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Sunday, June 26, 2022

Mayoral boost for the TV and film industry on Teesside

Tees Valley Mayor Ben Houchen has pledged a £4.5m cash injection to help the region’s TV and film industry following BBC support to help increase production.

The mayor working alongside the combined authority cabinet have yet to officially award funding for the programme. The decision, however, could be ratified later this week.

It’s hoped the move will attract more valuable investment producing good quality well paid jobs along the way. What’s more, a further aim is to attract, retain and develop talent within the sector.

Mayor Houchen previously provided a shot in the arm to Teesside’s film and TV training and production facilities by supporting the development of the Northern School of Art’s Northern Film and TV Studios with £3.8million – creating the North East’s first and only dedicated large-scale film and TV studios.

The popular leader was also responsible for securing a firm commitment from the BBC to invest £25m across the next five years last September to both encourage creative talent and fund TV production.

The North-East Screen Industries Partnership, made up of the region’s combined and local authorities, agreed to invest £11.4m over the same five-year period to deliver a new Screen Industries Development Programme.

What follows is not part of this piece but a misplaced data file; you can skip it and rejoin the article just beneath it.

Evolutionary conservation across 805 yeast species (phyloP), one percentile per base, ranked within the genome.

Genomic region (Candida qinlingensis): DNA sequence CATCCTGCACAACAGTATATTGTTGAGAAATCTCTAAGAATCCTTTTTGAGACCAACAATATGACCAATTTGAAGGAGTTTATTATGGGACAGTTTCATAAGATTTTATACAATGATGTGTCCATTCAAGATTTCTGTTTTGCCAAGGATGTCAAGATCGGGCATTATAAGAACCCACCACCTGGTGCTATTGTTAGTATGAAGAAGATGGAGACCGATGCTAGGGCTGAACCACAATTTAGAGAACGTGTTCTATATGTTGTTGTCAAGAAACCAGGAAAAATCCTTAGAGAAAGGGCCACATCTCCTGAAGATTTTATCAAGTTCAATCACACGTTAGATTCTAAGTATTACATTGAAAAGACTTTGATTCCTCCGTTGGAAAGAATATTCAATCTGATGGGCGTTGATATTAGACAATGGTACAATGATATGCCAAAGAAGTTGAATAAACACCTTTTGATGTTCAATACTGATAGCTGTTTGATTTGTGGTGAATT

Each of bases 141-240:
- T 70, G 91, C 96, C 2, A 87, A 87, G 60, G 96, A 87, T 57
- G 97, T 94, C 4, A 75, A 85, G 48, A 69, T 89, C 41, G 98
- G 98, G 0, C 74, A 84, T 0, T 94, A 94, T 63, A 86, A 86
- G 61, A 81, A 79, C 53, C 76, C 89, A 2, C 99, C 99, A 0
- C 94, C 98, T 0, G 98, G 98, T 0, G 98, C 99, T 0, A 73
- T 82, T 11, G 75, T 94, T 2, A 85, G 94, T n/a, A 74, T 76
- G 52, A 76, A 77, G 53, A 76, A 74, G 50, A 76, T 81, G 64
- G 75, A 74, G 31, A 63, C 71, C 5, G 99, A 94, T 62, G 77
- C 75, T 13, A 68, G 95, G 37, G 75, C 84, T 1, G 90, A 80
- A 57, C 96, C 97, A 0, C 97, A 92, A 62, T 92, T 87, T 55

Mayor Ben Houchen helping the TV and film industry on Teesside Image: facebook

Mayor Houchen said: “Ever since Ridley Scott filmed his first film ‘Boy and Bicycle’ in West Hartlepool and Seaton Carew our region has had a strong connection with film and TV production which has culminated in Hartlepool now being home to the only dedicated large-scale film and TV studios in the north-east.

“This funding will allow us to develop and nurture the existing industry and help create the jobs of the future. We have to be proactive and invest now to make the most of what the BBC is doing, as well as to attract other production to our area.

“Ultimately, this will help upskill and create opportunities for the creatives in our region but also, vitally, those hands-on crew members or electricians, engineers and make-up artists that could be involved at every level of production.

“As we’ve seen with films like 1917, that used our region for filming locations, it will help put Teesside, Darlington and Hartlepool on the map and raise our profile for other big-name projects and also in the public eye.”

Asian Standard has learned the project will involve the scaling-up of the region’s screen agency, Northern Film and Media to deliver increased activity, alongside a production development and support fund.  It seems certain the scheme will offer opportunities to further grow the skills needed in tv and film production.

 

 

 

 

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